Funding: PHSSR PHS4 Award
To build evidence on ensuring effective public health system responses to prescription drug abuse and diversion in the US, investigators from Johns Hopkins University will examine the roles of interorganizational relationships, information sharing, and legally established infrastructure on prescription drug monitoring program (PDMP) function and impact. The investigators will complete four state case studies to 1) examine how interorganizational relationships among states’ public health, substance abuse, and criminal justice agencies affect their PDMPs’ structure and operations; 2) assess how the scope and clarity of legal powers specified in authorizing legislation, enforcement authority, and assigned duties of PDMPs affect their ability to function effectively within the public health system; and 3) determine how PMDPs’ infrastructure affects their ability to address diversion of prescription drugs and associated morbidity and mortality. Quantitative measures for the state case studies will be based on data collected via interviews with practitioners, policymakers, professional organizations; review of documents and media regarding PDMP activities, the internet and gray literature; and publicly available data on PDMP operations and prescription drug use. Legal measures will be created based on the state statutes and regulations, and qualitative measures related to interorganizational relationships will be derived from the interviews. Findings will identify for state-level policymakers the aspects of PDMPs most associated with efficient and effective functioning within the public health system.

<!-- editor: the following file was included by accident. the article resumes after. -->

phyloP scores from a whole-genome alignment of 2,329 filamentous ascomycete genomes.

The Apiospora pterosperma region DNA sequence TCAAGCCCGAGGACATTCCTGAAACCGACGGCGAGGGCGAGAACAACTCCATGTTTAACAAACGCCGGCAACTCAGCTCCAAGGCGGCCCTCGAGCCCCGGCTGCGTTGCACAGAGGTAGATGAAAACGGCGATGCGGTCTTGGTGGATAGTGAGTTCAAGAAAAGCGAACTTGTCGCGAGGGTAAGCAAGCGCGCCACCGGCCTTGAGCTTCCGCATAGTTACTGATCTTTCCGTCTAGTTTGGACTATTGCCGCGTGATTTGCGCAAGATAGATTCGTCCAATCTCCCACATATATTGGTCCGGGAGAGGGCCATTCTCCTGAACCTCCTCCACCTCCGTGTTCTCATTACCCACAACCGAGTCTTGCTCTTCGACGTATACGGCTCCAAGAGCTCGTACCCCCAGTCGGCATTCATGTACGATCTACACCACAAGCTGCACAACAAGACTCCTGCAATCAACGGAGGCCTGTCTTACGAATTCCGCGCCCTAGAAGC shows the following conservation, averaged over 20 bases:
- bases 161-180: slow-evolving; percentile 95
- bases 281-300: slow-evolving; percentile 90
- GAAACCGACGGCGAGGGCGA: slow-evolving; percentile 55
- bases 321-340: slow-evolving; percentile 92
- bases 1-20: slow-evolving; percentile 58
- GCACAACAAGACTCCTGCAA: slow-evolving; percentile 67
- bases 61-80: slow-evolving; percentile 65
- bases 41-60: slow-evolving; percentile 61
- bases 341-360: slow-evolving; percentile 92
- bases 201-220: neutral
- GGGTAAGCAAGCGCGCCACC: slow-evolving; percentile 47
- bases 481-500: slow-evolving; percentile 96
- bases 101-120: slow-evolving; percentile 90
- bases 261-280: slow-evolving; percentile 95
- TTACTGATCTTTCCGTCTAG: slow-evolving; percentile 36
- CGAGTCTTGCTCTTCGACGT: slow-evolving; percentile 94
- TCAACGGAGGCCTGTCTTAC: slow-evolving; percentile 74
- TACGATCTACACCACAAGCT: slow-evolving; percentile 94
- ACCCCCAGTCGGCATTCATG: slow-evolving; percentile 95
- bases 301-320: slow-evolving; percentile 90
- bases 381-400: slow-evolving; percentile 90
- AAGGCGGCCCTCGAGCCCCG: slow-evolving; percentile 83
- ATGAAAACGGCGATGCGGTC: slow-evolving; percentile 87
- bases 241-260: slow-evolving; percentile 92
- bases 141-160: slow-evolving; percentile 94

Interorganizational Relationships, Infrastructure Variation, and Public Health System Efforts to Address Prescription Drug Abuse (PHSSR Research in Progress Webinar, April 2016 recording)
- Project Overview Webpage (2015)
Lainie Rutkow, J.D., Ph.D., M.P.H. and Katherine C. Smith, Ph.D.
Johns Hopkins Bloomberg School of Public Health